More On Drowsy Driving: FDA Acts To Reduce Sleep Aid Risks

| May 18, 2013 | Fatigued Driving |

Our last post covered the recent attention that has focused on drowsy driving dangers in the wake of a new report highlighting the number of fatal crashes that involve fatigued drivers. This week, the U.S. Food and Drug Administration entered the picture by approving new dosage recommendations for one of the nation’s most popular sleep aids: Ambien.

Imagine this scenario: a cross-country trucker works several long shifts that require him to go without sleep for many hours at a time. During this period, his body begins to break away from a regular sleep cycle. This scrambled body clock gets worse over time and eventually it becomes difficult for him to fall asleep on a regular schedule.

Like many Americans, this trucker would likely turn to a drug like Ambien to help him get the sleep he needs to do his job safely.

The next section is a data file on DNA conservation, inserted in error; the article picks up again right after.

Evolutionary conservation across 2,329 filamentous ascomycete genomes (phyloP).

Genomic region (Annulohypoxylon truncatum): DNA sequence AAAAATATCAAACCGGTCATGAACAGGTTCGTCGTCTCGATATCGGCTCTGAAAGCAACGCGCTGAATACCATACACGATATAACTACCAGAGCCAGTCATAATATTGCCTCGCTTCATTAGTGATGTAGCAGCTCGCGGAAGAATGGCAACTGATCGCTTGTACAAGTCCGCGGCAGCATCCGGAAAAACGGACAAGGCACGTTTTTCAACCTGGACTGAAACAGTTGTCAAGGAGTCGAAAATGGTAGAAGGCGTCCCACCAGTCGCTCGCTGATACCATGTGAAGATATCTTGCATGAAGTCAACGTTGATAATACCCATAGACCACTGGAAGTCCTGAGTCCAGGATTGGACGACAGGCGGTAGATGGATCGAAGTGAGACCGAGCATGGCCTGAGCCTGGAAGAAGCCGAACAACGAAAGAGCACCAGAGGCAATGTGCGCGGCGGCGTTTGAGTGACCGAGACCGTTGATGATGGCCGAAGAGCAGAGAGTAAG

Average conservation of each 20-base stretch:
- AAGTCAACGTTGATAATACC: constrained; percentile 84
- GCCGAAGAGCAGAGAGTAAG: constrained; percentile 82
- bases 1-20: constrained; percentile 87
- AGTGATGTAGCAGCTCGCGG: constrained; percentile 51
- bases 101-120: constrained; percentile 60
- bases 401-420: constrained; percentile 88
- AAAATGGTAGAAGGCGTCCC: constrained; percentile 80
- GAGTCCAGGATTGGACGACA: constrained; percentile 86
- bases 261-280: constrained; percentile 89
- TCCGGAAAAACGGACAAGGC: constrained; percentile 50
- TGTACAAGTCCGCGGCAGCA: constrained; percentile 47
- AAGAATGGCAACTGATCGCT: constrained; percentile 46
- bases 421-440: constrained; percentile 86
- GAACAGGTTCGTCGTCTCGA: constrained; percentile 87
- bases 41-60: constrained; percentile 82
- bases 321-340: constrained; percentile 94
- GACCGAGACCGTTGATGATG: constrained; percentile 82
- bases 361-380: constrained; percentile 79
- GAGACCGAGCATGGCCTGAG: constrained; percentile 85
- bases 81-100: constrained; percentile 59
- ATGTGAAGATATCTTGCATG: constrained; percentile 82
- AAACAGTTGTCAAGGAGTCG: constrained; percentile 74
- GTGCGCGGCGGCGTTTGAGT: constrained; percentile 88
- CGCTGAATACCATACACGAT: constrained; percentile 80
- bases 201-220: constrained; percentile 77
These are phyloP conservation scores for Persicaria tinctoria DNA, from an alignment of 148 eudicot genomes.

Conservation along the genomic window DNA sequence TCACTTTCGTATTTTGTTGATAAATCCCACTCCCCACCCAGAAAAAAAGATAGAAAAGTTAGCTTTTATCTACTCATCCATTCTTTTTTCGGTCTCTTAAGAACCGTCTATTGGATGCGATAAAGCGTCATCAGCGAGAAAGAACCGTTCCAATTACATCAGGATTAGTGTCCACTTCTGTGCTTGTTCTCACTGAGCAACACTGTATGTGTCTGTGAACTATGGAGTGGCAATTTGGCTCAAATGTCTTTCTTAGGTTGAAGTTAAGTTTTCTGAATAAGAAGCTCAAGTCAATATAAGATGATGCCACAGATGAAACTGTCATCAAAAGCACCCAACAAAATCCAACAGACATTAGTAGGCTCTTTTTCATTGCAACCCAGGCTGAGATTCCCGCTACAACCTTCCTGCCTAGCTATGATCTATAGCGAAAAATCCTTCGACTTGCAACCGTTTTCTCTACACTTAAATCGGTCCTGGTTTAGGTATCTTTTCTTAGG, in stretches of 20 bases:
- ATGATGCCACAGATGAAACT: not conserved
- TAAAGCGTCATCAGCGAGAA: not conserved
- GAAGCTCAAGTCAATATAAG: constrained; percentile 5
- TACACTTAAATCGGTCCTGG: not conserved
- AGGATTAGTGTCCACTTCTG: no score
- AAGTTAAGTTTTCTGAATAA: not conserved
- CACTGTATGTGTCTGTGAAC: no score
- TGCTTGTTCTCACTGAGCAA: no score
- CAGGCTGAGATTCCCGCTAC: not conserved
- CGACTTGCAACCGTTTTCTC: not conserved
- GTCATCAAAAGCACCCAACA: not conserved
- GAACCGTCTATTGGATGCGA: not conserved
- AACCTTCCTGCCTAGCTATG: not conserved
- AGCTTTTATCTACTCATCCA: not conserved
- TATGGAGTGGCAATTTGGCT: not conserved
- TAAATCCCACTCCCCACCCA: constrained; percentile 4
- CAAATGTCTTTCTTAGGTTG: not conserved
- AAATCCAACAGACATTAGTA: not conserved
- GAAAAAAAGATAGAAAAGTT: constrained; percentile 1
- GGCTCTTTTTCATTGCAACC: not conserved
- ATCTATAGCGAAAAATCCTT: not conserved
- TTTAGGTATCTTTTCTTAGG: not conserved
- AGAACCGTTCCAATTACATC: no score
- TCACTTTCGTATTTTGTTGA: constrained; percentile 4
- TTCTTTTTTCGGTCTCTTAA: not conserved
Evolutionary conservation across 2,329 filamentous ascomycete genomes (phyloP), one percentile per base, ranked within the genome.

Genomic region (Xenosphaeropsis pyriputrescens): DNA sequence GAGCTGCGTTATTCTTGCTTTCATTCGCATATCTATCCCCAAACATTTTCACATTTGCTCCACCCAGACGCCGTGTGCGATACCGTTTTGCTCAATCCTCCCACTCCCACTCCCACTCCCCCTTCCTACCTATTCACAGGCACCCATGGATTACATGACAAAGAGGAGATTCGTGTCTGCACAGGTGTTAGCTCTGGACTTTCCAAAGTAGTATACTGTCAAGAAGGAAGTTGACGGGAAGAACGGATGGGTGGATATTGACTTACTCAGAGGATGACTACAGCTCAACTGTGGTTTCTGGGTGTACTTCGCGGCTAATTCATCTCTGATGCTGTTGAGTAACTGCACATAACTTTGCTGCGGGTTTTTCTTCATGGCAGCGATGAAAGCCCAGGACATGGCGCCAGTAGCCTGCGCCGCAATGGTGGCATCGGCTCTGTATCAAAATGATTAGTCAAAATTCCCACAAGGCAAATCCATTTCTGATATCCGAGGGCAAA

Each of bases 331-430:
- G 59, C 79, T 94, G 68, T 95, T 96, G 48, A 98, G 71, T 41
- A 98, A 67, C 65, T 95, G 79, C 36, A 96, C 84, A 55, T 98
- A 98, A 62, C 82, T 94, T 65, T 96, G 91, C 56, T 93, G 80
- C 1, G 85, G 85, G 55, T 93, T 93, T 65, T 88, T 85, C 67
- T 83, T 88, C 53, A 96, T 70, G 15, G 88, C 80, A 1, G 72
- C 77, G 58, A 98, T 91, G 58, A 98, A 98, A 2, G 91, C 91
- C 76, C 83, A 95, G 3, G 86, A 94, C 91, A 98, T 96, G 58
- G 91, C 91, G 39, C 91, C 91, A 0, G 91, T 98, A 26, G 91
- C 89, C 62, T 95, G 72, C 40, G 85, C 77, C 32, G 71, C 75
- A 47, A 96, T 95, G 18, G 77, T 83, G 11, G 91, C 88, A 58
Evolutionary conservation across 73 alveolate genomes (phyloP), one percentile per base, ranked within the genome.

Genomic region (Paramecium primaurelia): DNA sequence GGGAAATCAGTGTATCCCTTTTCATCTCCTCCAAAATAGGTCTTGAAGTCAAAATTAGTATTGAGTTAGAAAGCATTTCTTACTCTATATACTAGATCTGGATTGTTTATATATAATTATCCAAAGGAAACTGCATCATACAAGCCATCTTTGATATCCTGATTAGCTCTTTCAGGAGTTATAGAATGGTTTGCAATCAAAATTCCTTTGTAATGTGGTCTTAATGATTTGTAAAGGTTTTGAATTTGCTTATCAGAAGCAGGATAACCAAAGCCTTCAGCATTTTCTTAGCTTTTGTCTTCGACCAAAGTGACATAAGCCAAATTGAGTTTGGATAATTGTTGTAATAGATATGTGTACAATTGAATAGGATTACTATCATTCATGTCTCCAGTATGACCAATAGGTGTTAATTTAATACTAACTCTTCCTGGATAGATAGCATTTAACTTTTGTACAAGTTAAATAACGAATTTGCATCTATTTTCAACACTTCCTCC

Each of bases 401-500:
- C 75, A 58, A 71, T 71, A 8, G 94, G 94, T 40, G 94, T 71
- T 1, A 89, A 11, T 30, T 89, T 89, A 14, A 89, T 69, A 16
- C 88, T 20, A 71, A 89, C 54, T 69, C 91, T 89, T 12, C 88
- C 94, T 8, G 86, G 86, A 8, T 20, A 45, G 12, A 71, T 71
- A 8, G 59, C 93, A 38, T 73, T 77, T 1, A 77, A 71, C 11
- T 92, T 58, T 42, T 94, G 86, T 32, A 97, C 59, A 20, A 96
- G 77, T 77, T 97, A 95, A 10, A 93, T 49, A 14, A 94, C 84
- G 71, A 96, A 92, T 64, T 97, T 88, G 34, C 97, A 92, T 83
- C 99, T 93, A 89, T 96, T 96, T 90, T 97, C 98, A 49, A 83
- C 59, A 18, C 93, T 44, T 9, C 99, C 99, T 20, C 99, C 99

According to the FDA, however, the standard dosage recommendation that appears on every Ambien bottle is too high. People who take Ambien at this dose in the evening usually have traces of the substance in their body until well into the next morning. Of course, this means that they are likely to be more tired – and more likely to cause a fatigue-related crash.

Hopefully this new labeling requirement will help cut the number of fatal crashes that involve drowsy drivers.

Source: WebMD, “FDA: Lower Ambien’s Dose to Prevent Drowsy Driving,” Amanda Gardner, May 15, 2013